Consent • The age of consent for sex in the UK is 16 years. • A child under 13 does not have legal capacity to consent to any form of sexual activity – Statutory rape if sexual activity is penetrative • Any sexual activity with a consenting child under the age of 16, is unlawful • All children (including 16 and 17 year olds) cannot consent to their own abuse, therefore 16 and 17 year olds can be victims of child sexual abuse.
Parents as secondary victims 69% of professionals reported that parents feel disempowered by agency involvement. 44% of professionals believe that in most cases parents are in part responsible for the sexual exploitation of their child. 80% of professionals think that some types of families are more likely than others to be affected by CSE – this rises to 90% of police. (Are Parents in the Picture? Parents Against Child Exploitation 2013) Think about how we can support parents with this issue – how could we better educate them?
Essex Arrangements, what to do if you have concerns … One page document outlining the arrangements for working with young people at risk of or experiencing CSE including sharing intelligence with Essex Police can be found on ESCB website. Directory of services that can support children and their families can be found via ESCB website or through contacting the Family Operations Hub Concerns about the welfare of a child or for advice and guidance contact Family Operations Hub on 0345 603 7627 Submitting CSE information and intelligence to Essex Police – Essex Partner Information Submission Form and SET CSE Risk and Vulnerabilities Assessment on the ESCB website.
Working with young people • Child/young person-centered approach • Indirect/informal approaches and uses of resources • (including those around healthy relationships, e-safety etc) • Patience and timing • Asking the right questions • Building trust gradually • Providing practical support • Continuity and accessibility • Persistence!
SUPPORTING SCHOOLS AROUND CSE • NATIONAL WORKING GROUP • GOLD MEMBERSHIP (Apply via ESCB website, learning & development pages, CSE) • CSE RESPONSE UNIT • ESCB CSE BULLETIN Online bulletin (quarterly) Accessible through ESCB website CSE / Professional pages.
SUPPORTING SCHOOLS AROUND CSE • ESCB Key Stage 2 Lesson Plans: • Relationships • Online Safety • Talking about Feelings • ‘I Didn’t Know’ Pledge • ESCB Key Stage 3 Lesson Plans: • Exploring Relationships • CSE Risks On and Off Line • The Grooming Line • Consent • Creating Your School Pledge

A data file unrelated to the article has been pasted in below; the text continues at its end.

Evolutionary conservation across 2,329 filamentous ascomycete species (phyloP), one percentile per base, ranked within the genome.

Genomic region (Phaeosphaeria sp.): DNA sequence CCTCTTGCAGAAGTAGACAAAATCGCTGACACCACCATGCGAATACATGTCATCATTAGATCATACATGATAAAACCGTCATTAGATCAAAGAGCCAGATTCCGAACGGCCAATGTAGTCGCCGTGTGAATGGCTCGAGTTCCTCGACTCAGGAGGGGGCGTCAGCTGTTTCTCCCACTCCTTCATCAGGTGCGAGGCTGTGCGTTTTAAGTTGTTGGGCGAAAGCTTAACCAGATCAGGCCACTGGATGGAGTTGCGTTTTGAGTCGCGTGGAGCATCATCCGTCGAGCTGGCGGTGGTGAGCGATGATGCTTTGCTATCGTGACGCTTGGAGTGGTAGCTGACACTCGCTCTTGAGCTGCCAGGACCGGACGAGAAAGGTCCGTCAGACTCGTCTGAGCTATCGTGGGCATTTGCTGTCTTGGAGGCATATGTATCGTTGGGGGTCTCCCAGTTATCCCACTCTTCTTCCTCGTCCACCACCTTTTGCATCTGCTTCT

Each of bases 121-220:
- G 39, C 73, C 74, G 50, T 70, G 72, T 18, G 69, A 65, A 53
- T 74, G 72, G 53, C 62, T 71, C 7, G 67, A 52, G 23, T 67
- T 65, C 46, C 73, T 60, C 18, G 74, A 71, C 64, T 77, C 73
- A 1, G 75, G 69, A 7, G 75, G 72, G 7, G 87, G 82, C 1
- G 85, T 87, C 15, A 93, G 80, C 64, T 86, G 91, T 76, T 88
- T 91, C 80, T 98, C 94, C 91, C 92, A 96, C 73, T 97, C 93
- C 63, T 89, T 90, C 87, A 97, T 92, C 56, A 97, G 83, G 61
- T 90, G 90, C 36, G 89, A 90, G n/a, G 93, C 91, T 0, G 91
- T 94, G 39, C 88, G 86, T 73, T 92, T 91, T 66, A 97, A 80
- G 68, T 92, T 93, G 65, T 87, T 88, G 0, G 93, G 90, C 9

SUPPORTING SCHOOLS AROUND CSE • Training options for school staff • NWG CSE Awareness E-learning • SET CSE Toolbox Online Training • CSE Basic Awareness Package • Missing Children Basic Awareness Package • NWG Gold Membership – subsidised training available: • Advanced & Foundation Training Packages • Gang awareness Training • Missing & Return Interviews Training • National Referral Mechanism • Specialist area training & conferences • Training options for school CSE Champion • CSE Champion Forums & bulletin updates
SUPPORTING SCHOOLS AROUND CSE • ESCB Website – CSE pages • Getting Help – range of organisations (national and local) • Professionals • Children & Families Consultation Line. • SET CSE Toolbox • SET CSE risk and vulnerabilities assessment • SET Risk Management Plan • Regular updates through Schools Safeguarding Forum • I Didn’t Know CSE Campaign Resources
SUPPORTING SCHOOLS AROUND CSE • CARE project (The Children’s Society): secondary age pupils (11 -17 years) providing group work for up to 10 young people. Help young people to increase knowledge of child exploitation, protective factors and resilience, and lower the risk of child exploitation • Having Fun or Losing Control, The Involvement Team (Family Operations, ECC): pupils aged 13+ where there is an identified risk of CSE. Peer led programme, it has been developed using nationally recognised CSE training materials with young people • Blurred Lines, The Involvement Team (Family Operations, ECC) 1 Day Workshop, delivered to boys and young men 13+ where there is an identified risk of CSE.
SUPPORTING SCHOOLS AROUND CSE • Choices and 121 work, The Involvement Team (Family Operations, ECC) 6 week programme (small groups or 121). Choices group work for 13yrs+ • Essex Youth Service (ECC) Programme/work must be commissioned by the school. The Essex youth service CSE programmes are planned to suit the schools individually required needs (cost dependent on programme). • Crucial Crew (delivered in some Districts in Essex) Year 6 pupils an interactive way that teaches personal safety. • www.railwaychildren.org.uk/schoolresources
SUPPORTING SCHOOLS AROUND CSE • Risk Avert Secondary-age pupils (primary age programme being developed for later 2017). Risk-Avert identifies young people vulnerable to multiple risk-taking behaviours and offers universal and targeted intervention. • Essex Fire & Rescue Service Cyber Safety programme to year 6 pupils, covers: • Online grooming • Cyber Bullying • CEOP • Sharing inappropriate material • Identity theft
I Didn’t Know… CSE Campaign Collaboration between Essex Police, Essex, Southend, & Thurrock Local Safeguarding Children Boards. www.essex.police.uk/CSE • Campaign website provides access to posters / leaflets / taxi stickers / videos. • Helpful pages for practitioners / CYP / parents / businesses and communities / getting help. ESCB website www.escb.co.uk supports the campaign and provides additional information on practitioners pages detailing the local Essex Arrangements to tackle CSE.